- Live orderbook that is reliable and accurate (Mt.Gox's is manifestly not)
Definitely a biggie. Each user of BitAvenue will be able to execute trades with the same knowledge as everyone else. The same knowledge being: up to date order book, total BTC under sell and total BTC under buy.
I suspect that this one is easy to say, but hard to do. If I were designing the system, I think I'd be basing it all off a log system. Orderbook adjustments and sales all appended to the same DB table and piped out to the same stream. The engine's job would simply be to execute lines of the log and push that fact out to the live stream. I'd also be looking at ways to reverse proxy out the live stream, making it semi-peer-to-peer. That would hopefully prevent the dreadful performance that Mt.Gox suffers at exactly the moments that things get interesting.
- When you really get down to it, the exchanges aren't primarily about exchanging bitcoins (perversely), they are the interface to the existing financial system. Bit-instant has the right idea. All the exchanges would benefit from being able to use other exchange's bank accounts as their interface. It would provide a comfortable redundancy for the users too -- if Intersango's account breaks (again), I would know that I could still use Mt.Gox's account to transfer funds out. (I don't hold out a lot of hope for this one)
Unfortunately, I do not see this happening in the near future.
Yeah, I didn't expect that it would happen. Although on the optimistic side -- Bitcoinica and Mt.Gox are pretty easily transferred between. I guess it's simply a matter of maintaining an account at Mt.Gox (and any other exchange with a deposit code system).
- A decent buy-sell interface. I really shouldn't need to get a calculator out to work out amounts when using the exchange. Mt.Gox has a reasonable implementation: when you type in the USD field it fills in the BTC field automatically, and vice-versa. It could be better though -- there is a difference between BUY BTC and a SELL USD from a user perspective, and affects how the trade engine should handle slippages
You're right. Mt. Gox has done a great job of this and we will imitate this feature they have implemented. Could you explain further as to what you mean when you reference slippages. As far as I know they occur infrequently and have not been a problem. However, slippages are something we'd like to avoid all together at BitAvenue.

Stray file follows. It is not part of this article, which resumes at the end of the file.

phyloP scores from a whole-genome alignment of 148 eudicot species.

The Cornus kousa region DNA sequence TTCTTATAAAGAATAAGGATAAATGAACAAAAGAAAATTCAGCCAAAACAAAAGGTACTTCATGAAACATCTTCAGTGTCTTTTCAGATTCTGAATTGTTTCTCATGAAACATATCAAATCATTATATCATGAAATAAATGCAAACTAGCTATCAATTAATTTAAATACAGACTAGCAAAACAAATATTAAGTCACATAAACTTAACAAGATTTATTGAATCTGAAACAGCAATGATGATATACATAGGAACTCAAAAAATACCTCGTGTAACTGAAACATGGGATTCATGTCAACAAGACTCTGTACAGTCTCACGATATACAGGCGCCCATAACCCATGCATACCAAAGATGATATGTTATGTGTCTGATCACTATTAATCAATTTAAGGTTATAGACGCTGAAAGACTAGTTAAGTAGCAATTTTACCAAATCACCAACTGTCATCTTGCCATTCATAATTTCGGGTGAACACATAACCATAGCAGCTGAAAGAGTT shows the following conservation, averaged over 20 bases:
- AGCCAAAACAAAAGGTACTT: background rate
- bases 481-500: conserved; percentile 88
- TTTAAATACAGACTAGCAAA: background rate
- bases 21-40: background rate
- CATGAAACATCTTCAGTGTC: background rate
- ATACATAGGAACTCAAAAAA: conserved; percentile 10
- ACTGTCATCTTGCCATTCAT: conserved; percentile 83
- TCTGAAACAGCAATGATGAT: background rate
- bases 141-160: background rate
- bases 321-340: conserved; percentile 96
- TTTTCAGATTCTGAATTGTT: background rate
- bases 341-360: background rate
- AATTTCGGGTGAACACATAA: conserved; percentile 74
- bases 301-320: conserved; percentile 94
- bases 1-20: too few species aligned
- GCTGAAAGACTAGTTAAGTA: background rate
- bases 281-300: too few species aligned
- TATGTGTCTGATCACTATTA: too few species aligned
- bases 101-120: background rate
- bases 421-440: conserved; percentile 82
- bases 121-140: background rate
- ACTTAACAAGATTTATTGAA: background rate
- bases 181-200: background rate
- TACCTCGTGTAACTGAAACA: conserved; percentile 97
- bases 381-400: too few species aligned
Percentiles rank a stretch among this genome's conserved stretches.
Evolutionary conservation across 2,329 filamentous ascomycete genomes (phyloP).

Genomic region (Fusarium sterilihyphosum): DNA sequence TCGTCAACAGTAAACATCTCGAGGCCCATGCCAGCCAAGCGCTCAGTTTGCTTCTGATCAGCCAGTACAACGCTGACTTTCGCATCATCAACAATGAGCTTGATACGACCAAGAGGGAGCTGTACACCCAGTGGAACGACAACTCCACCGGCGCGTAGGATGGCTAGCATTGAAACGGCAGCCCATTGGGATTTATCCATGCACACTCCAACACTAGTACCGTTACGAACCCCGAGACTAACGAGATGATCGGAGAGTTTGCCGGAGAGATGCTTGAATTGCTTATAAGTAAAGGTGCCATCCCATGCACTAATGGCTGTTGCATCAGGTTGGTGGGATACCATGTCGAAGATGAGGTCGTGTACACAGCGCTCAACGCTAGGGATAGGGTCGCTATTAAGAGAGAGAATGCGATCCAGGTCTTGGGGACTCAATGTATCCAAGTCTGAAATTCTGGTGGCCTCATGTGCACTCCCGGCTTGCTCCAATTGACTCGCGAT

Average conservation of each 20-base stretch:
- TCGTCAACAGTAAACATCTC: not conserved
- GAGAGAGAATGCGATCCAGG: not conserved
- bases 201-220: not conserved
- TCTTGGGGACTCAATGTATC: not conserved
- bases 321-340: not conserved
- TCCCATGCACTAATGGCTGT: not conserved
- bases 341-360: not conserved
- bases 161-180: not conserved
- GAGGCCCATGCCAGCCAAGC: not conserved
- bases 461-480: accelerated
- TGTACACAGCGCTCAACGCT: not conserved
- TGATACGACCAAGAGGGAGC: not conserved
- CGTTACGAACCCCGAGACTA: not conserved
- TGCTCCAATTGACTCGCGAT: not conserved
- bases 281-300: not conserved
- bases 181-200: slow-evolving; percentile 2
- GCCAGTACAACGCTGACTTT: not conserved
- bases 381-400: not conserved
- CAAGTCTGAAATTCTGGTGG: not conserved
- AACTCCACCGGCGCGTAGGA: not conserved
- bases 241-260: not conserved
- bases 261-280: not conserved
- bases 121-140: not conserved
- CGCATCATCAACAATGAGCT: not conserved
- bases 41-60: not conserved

I may not have used the right word. I'll give an example. Consider this orderbook:
Assume I have 1000 BTC. Let's say I place my order as a BTC SELL of 1000 BTC at a limit of $4.9. When executed with the above orderbook, that will turn into:
- 750 @ $5 = $3750 (leaving 250BTC outstanding)
- 250 @ $4.95 = $1237.5
I end up with $4987.50; which is more than the (4.9*1000) $4900 my limit order implies (obviously I'm happy, there were people bidding higher than I was asking, so placing my order later than them gets me a bonus of $87.50). The difference between these two is what I meant when I said "slippage".
Now start again. This time I place the order as a USD BUY of $4900 at a limit of $4.9. Given the same orderbook as the previous example, this turns into:
- 750 @ $5 = $3750 (leaving $1150 outstanding)
- 232.3232 @ $4.95 = $1150
I end up with $4900 and 17.6767BTC.
The difference should be obvious. In one case my "bonus" is in USD, in the other it's in BTC. At present no exchange agrees with me that this is relevant (particularly the Intersango guys who say there is no difference between BUY USD and SELL BTC).
Here's my use-case: I am a merchant. I want to sell my widget for $100. I quote a price in BTC, say 20.40 BTC. My order system instantly hedges against price changes by issuing a "BUY 100 USD" to an exchange. $100 is all I want, the rest of my hedge fund can be left as BTC. Eventually I will receive the BTC from the customer (6 confirmations); but I won't care if the exchange price has changed during that hour.
Obviously the opposite case is possible as well when you are the customer. SELL USD and BUY BTC are different things.
I'm sure I had more, but can't recall off the top of my head.
My pleasure; I am glad to have been of use. Hopefully the above clarifies some of my suggestions.
Gold has luster, which makes it attractive in making jewellery. It is also a wonderful conductor of electricity. Bitcoins do not have a secondary function in the same way. That is the point I was making.
Depends on how you make the analogy. Gold's primary function is "being gold" -- in that it's density and non-erodability make it hard to fake or tarnish. Bitcoin's primary function is "being two special numbers that make a public and private key".
Gold's secondary function is "looking pretty". Bitcoin's secondary function is "being compatible with the Bitcoin network".
If you believe in "inherent value", then it is that secondary function that gives bitcoins an inherent value. It's unusual in that it's value is provided by the computers and software that run the network rather than the magic numbers themselves -- it is definitely value though.